With Walker and Thompson-Robinson, Stefanski had to drastically alter his offensive philosophy. With Flacco, who still boasts quite the explosive arm as he nears 39 years old, the Browns head coach and play-caller has reverted back to what he truly wants to do offensively: Run the ball, utilize play-action and send long balls down the field. 

Even as Flacco started 3 of 14 for 94 yards with a touchdown and a pick in his first two games on deep shots, Stefanski had essentially no choice but to continue to trust the wily, Super Bowl-winning quarterback and his arm. 

Against Chicago, Flacco was 3 of 5 for 151 yards with that Cooper touchdown on deep shots. On play-action? Flacco rocked — he completed 8 of 12 for 193 yards. That equates to a 16.1 yards-per-attempt average, which was the highest among all quarterbacks through Sunday’s action in Week 15. 

As a football writer in the Year 2023, anytime I write about the Browns, I promise to praise the Browns’ offensive line. Because for as long as the injury list has been in Cleveland this season, the blocking unit is intact. And still destroying the will of opposing defensive lines. 

Flacco was actually pressured on just over 39% of his dropbacks against the Bears. In his first two starts, Flacco’s pressure rate was 28.2%. That’s minuscule. For Flacco, being eased back into NFL action without getting barraged by opponents’ pass rushes has been huge, especially for his confidence to be capable of settling into a new team.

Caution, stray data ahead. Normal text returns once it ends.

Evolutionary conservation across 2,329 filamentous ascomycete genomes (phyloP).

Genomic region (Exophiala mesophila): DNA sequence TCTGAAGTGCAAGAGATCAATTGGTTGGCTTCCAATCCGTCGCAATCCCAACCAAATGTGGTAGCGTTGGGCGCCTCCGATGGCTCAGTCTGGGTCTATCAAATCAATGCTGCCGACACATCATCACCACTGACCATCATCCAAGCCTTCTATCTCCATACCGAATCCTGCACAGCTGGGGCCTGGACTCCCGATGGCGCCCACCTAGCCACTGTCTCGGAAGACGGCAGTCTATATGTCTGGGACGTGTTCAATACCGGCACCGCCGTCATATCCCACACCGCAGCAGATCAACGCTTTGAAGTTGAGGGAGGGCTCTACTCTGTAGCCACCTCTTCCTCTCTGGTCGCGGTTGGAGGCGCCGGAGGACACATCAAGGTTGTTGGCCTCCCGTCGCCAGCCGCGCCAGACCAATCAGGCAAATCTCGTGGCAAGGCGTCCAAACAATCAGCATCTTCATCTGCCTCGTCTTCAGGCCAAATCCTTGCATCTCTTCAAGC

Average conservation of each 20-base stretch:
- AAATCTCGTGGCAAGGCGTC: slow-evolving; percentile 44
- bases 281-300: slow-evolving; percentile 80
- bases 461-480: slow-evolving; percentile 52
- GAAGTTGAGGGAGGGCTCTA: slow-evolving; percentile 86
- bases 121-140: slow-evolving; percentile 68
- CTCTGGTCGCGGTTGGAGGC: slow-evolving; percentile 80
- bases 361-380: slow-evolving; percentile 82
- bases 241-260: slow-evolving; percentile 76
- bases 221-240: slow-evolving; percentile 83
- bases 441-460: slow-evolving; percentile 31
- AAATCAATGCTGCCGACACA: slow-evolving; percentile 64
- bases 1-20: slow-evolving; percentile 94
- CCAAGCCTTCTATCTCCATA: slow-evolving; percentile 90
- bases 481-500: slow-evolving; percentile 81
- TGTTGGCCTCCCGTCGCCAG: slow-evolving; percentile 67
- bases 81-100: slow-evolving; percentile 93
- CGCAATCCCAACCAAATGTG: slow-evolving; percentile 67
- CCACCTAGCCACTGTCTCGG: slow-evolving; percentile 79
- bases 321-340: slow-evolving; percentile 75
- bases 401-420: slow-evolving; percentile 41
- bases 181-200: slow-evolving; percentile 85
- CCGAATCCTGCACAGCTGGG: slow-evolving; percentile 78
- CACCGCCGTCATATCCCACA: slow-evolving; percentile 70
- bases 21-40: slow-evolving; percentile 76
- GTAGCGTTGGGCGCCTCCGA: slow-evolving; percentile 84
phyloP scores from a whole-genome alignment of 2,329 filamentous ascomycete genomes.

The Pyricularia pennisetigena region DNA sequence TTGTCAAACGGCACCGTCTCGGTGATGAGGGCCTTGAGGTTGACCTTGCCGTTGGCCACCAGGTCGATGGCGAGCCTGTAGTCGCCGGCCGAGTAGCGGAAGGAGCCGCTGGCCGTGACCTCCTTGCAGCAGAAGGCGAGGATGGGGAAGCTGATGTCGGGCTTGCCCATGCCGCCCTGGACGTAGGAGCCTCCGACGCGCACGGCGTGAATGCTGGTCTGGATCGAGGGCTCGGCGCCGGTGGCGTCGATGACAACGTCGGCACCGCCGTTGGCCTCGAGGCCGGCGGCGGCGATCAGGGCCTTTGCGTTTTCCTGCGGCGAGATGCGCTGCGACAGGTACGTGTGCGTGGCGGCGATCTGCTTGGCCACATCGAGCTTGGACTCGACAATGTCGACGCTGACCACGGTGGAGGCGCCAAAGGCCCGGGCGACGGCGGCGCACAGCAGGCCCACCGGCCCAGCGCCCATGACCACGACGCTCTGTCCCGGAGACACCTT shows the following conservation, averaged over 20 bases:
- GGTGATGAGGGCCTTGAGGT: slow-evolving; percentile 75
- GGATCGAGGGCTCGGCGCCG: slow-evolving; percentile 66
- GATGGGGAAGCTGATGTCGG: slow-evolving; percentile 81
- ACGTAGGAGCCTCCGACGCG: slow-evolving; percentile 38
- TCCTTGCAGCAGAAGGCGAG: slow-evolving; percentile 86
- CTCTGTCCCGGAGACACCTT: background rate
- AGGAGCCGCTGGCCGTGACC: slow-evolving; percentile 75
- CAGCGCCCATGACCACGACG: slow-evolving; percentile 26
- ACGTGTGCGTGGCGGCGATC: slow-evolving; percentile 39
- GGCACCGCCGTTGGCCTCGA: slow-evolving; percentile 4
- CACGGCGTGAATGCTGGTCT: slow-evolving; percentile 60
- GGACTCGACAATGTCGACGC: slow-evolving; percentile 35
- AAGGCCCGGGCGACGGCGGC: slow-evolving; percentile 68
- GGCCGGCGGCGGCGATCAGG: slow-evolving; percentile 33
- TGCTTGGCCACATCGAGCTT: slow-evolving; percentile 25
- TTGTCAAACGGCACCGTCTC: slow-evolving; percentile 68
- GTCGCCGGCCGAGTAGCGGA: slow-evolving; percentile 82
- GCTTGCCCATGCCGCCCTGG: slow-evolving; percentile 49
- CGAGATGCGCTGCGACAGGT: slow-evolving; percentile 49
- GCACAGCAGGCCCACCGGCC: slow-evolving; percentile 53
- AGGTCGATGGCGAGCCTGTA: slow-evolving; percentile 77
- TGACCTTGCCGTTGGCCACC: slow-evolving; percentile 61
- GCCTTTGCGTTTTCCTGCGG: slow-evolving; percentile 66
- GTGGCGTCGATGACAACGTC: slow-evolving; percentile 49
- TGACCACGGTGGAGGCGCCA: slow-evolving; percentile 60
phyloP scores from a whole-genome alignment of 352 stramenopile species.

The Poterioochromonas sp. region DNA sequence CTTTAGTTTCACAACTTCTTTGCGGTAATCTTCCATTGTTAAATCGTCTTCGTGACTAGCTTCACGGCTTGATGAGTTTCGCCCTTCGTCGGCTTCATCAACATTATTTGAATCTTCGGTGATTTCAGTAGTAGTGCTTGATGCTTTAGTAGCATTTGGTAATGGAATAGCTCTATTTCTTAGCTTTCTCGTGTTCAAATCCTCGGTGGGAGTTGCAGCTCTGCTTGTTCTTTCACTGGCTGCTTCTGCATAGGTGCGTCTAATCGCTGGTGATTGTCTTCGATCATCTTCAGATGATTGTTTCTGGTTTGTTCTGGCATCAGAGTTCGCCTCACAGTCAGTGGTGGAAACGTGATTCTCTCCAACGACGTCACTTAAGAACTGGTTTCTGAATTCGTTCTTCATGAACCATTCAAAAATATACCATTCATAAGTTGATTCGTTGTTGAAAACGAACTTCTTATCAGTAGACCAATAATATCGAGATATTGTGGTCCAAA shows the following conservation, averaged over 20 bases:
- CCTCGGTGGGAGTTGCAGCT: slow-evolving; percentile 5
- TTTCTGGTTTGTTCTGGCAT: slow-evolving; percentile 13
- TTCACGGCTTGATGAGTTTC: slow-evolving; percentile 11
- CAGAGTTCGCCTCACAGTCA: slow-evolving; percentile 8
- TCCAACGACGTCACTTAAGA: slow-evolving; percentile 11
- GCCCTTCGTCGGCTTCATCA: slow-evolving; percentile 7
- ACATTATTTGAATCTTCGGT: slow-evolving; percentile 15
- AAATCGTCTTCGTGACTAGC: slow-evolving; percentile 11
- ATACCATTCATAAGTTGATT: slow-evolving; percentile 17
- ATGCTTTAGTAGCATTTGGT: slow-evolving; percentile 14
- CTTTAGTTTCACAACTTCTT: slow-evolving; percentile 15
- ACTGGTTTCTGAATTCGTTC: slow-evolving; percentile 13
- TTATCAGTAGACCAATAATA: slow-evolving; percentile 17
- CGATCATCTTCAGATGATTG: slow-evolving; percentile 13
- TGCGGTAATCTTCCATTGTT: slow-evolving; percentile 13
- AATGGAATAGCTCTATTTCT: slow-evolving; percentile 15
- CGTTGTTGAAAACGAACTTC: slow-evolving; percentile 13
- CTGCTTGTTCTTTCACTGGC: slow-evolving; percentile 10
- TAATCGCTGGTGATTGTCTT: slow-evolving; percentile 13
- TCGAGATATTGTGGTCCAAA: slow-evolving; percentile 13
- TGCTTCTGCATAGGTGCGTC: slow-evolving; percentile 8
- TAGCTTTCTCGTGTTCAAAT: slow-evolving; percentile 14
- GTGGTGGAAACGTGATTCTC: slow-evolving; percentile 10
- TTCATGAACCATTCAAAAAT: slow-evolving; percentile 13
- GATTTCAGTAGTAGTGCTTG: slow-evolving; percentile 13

Stefanski and the Browns have aided in Flacco doing this now in his 16th NFL season by created a very familiar environment for the experienced passer. Stingy defense coupled with greenlighting play-action moon shots is what Flacco knows in the NFL. And he’s playing like he’s 28-year-old Flacco as an AFC North quarterback.

He’s just switched helmet colors from black and purple to orange and brown. 

Joe Flacco, the quarterback for the Cleveland Browns, has been performing exceptionally well in recent games. In a game against the Chicago Bears, Flacco threw for 212 yards in the fourth quarter, a feat that hasn’t been achieved by the Browns in 45 years. This helped the Browns secure a comeback win and maintain their position in the AFC playoff picture. Flacco has a record of 2-1 as the Browns’ starter and has been consistently throwing for over 300 yards in back-to-back victories. His performance against the Bears, with 374 passing yards, was his highest single-game total since 2016. The Browns’ offensive coordinator, Kevin Stefanski, has implemented a spin on the Shanahan offense, which focuses on a zone-blocking run game, bootlegs, and play-action passes. Flacco has excelled in this system, with a high play-action dropback rate and impressive efficiency on those plays. The Browns’ offensive line has also played a significant role in Flacco’s success, providing him with strong protection against opposing defenses. Overall, Flacco’s performance at 38 years old has been remarkable, and he is thriving in the Browns’ offensive system.

Leave a Reply

Your email address will not be published. Required fields are marked *